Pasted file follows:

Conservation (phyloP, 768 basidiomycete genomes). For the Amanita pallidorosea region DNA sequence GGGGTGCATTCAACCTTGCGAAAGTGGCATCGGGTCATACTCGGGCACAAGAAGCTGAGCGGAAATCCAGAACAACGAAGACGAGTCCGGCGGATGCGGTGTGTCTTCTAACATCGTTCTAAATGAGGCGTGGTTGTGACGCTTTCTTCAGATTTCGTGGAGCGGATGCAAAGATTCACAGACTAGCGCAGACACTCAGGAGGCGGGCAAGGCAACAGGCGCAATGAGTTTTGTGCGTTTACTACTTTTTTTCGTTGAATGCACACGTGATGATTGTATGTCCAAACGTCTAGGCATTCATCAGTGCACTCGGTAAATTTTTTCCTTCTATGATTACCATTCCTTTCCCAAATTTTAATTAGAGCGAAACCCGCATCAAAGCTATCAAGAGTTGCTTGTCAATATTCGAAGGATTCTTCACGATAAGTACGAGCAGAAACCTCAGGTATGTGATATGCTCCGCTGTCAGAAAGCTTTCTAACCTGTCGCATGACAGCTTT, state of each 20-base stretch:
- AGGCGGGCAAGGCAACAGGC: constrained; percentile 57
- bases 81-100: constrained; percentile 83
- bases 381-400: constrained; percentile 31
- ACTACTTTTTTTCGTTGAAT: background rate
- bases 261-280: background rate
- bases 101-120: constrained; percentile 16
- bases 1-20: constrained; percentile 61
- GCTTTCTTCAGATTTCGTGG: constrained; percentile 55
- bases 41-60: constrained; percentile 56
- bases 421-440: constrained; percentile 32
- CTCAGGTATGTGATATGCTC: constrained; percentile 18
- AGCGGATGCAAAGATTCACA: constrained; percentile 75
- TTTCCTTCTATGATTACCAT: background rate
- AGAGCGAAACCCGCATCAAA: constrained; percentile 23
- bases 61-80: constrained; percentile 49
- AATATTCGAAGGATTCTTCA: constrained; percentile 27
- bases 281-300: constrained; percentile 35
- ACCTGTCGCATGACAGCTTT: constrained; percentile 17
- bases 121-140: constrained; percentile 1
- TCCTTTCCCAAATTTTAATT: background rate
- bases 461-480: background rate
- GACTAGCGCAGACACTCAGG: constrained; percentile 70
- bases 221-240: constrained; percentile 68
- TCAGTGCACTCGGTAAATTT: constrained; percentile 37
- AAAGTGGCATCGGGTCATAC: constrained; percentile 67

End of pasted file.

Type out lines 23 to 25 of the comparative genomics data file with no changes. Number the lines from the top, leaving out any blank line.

- GACTAGCGCAGACACTCAGG: constrained; percentile 70
- bases 221-240: constrained; percentile 68
- TCAGTGCACTCGGTAAATTT: constrained; percentile 37